# Applications of Quadratics

Quadratic equations arise in a lot of practical scenarios. Here are a few examples:

**Solved Example 1:** The product of two consecutive even integers is equal to 24. Find these integers.

**Solution:** Let the two integers be \(x,\,\,x + 2\). We have:

\[\begin{align}&x\left( {x + 2} \right) = 24\\&\Rightarrow \,\,\,{x^2} + 2x - 24 = 0\\&\Rightarrow \,\,\,\left( {x + 6} \right)\left( {x - 4} \right) = 0\\&\Rightarrow \,\,\,x = - 6,\,\,x = 4\end{align}\]

Thus, two pairs of such integers exist:

\[\left( { - 6, - 4} \right), \left( {4,6} \right)\]

**Solved Example 2:** The sides of a right-angle triangle have the following lengths:

\[x,\,\,x + 7,\,\,x + 8\]

What is the area of the triangle?

**Solution:** The Pythagoras Theorem tells us that the sum of the squares of the smaller two sides of a right-angled triangle will be equal to the hypotenuse (longest side) squared.

In this case, we thus have:

\[\begin{align}&{x^2} + {\left( {x + 7} \right)^2} = {\left( {x + 8} \right)^2}\\&\Rightarrow \,\,\,{x^2} + {x^2} + 14x + 49 = {x^2} + 16x + 64\\&\Rightarrow \,\,\,{x^2} - 2x - 15 = 0\\&\Rightarrow \,\,\,\left( {x + 3} \right)\left( {x - 5} \right) = 0\\&\Rightarrow \,\,\,x = - 3,\,\,5\end{align}\]

We discard the first value since a side cannot have a negative length. Thus, \(x = 5\), and the three sides of the triangle are \(5,\,\,12,\,\,13\). The area is:

\[A = \frac{1}{2} \times 5 \times 12 = 30\,\,{\rm{sq}}{\rm{.}}\,\,{\rm{units}}\]

**Solved Example 3:** Two water taps can together fill a tank in \(9\frac{3}{8}\) hours. The tap with the larger opening takes 10 hours less than the tap with the smaller opening to fill the tank (separately). What is the time in which the larger tap can fill the tank?

**Solution:** Let *V* be the volume of the tank. Suppose that the smaller tap takes *x* hours to fill the tank (by itself). Then, the larger tap will take \(\left( {x - 10} \right)\) hours to fill the tank. The rate of flow from the two taps is \(\frac{V}{x}\) and \(\frac{V}{{x + 10}}\) units / hour. Thus, together the two taps have a total outflow of \(\frac{V}{x} + \frac{V}{{x + 10}}\) units / hour.

It is given that the two taps can together fill the tank in \(9\frac{3}{8}\) hours or \(\frac{{75}}{8}\) hours. In one hour, the two taps can therefore fill \(\frac{8}{{75}}\) of the total volume *V. *

Thus,

\[\begin{align}&\frac{V}{x} + \frac{V}{{x + 10}} = \frac{{8V}}{{75}}\\&\Rightarrow \,\,\,\frac{1}{x} + \frac{1}{{x + 10}} = \frac{8}{{75}}\end{align}\]

Rearranging, this can be modified to a quadratic equation (verify):

\[\begin{align}&4{x^2} - 115x + 375 = 0\\&\Rightarrow \,\,\,4{x^2} - 100x - 15x - 375 = 0\\&\Rightarrow \,\,\,4x\left( {x - 25} \right) - 15\left( {x - 25} \right) = 0\\&\Rightarrow \,\,\,\left( {4x - 15} \right)\left( {x - 25} \right) = 0\end{align}\]

Now that *x* cannot equal \(\frac{{15}}{4}\) since \(\left( {x - 10} \right)\) will then be negative. Thus, \(x = 25\). The smaller tap fills the tank in 25 hours, while the larger tap fills the tank in 15 hours.

**Solved Example 4:** A boat has a speed of 18 km/hr in still water. In a certain river, it takes 1 hour more to go 24 km upstream than to return to the same point. What is the speed at which water is flowing in the river?

**Solution:** Let the speed of the water flow be *v *km/hr. While going upstream, the speed of the boat (relative to the ground) will be \(\left( {18 - v} \right)\) km/hr, whereas, while going downstream, it will be \(\left( {18 + v} \right)\) km/hr.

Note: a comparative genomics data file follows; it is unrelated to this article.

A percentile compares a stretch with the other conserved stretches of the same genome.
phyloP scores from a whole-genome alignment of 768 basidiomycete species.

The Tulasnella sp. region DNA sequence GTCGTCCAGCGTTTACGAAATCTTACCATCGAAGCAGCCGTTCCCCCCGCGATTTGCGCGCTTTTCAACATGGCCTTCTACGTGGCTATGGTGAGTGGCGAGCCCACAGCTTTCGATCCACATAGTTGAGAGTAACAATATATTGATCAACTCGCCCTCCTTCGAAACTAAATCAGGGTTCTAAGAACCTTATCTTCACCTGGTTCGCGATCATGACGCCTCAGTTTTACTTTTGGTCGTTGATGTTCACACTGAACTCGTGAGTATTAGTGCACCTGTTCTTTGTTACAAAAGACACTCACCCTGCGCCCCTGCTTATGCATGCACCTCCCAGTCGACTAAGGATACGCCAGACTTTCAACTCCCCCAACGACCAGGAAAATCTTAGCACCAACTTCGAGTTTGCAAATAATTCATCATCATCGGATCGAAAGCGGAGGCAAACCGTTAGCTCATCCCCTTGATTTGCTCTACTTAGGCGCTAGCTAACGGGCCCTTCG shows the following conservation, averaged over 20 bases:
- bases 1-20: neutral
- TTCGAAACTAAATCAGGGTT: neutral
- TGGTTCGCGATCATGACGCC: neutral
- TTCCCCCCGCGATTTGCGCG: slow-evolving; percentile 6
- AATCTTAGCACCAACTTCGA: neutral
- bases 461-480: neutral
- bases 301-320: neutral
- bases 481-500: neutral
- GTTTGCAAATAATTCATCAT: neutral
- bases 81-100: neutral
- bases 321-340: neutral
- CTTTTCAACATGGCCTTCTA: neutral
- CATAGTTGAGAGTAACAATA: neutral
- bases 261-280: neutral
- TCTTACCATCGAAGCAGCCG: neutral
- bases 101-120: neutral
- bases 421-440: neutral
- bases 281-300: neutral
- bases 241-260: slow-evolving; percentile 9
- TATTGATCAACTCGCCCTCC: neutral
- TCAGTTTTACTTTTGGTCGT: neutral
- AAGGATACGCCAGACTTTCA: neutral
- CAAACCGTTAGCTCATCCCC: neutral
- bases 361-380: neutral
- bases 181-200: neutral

The time taken in traveling 24 km upstream is \(\frac{{24}}{{18 - v}}\) hours. The time taken in traveling 24 km downstream is \(\frac{{24}}{{18 + v}}\) hours. The difference of these two times is 1 hour. Thus,

\[\frac{{24}}{{18 - v}} - \frac{{24}}{{18 + v}} = 1\]

Upon rearrangement, this can be written as the following quadratic equation (verify):

\[\begin{align}&{v^2} + 48v - 324 = 0\\&\Rightarrow \,\,\,{v^2} + 54v - 6v - 324 = 0\\&\Rightarrow \,\,\,v\left( {v + 54} \right) - 6\left( {v + 54} \right) = 0\\&\Rightarrow \,\,\,\left( {v - 6} \right)\left( {v + 54} \right) = 0\end{align}\]

Clearly, *v* equals 6 km/hr.

**Solved Example 5:** A narrow-gauge train takes 2 hours less for a journey of 300 km if its speed is increased by 5 km/hour from its normal speed. Find its normal speed.

**Solution:** We assume the normal speed to be *x* km/hour. At this speed, it will take \(\frac{{300}}{x}\) hours for the train to cover 300 km. At 5 km/hour faster, it will take \(\frac{{300}}{{x + 5}}\) hours for the train to cover the same distance.

The difference between these two times is 2 hours:

\[\begin{align}&\frac{{300}}{x} - \frac{{300}}{{x + 5}} = 2\\&\Rightarrow \,\,\,{x^2} + 5x - 750 = 0\\&\Rightarrow \,\,\,{x^2} + 30x - 25x - 750 = 0\\&\Rightarrow \,\,\,\left( {x - 25} \right)\left( {x + 30} \right) = 0\end{align}\]

Thus, \(x = 25\), that is, the normal speed of the train is 25 km/hour.

**Solved Example 6:** A certain piece of hand-crafted furniture can be completed by a craftsman P in 6 days less than the time taken by craftsman Q. If both work together, they can complete it in 4 days. In how many days can Q complete the task alone?

**Solution:** Suppose that it takes *x* days for Q to complete the piece alone. P will do the same job in \(\left( {x - 6} \right)\) days. In one day, P will do \(\frac{1}{{x - 6}}\) of the job and Q will do \(\frac{1}{x}\) of the job. Working together, they will do \(\frac{1}{x} + \frac{1}{{x - 6}}\) of the job.

It is also given that if both work together, they complete the piece in 4 days, that is, in one day, they can complete one-fourth of the piece, working together. Thus,

\[\begin{align}&\frac{1}{x} + \frac{1}{{x - 6}} = \frac{1}{4}\\&\Rightarrow \,\,\,{x^2} - 14x + 24 = 0\\&\Rightarrow \,\,\,\left( {x - 12} \right)\left( {x - 2} \right) = 0\end{align}\]

Since *x *cannot be 2 (why?), we have \(x = 12\). Thus, Q can complete the piece in 12 days, working alone.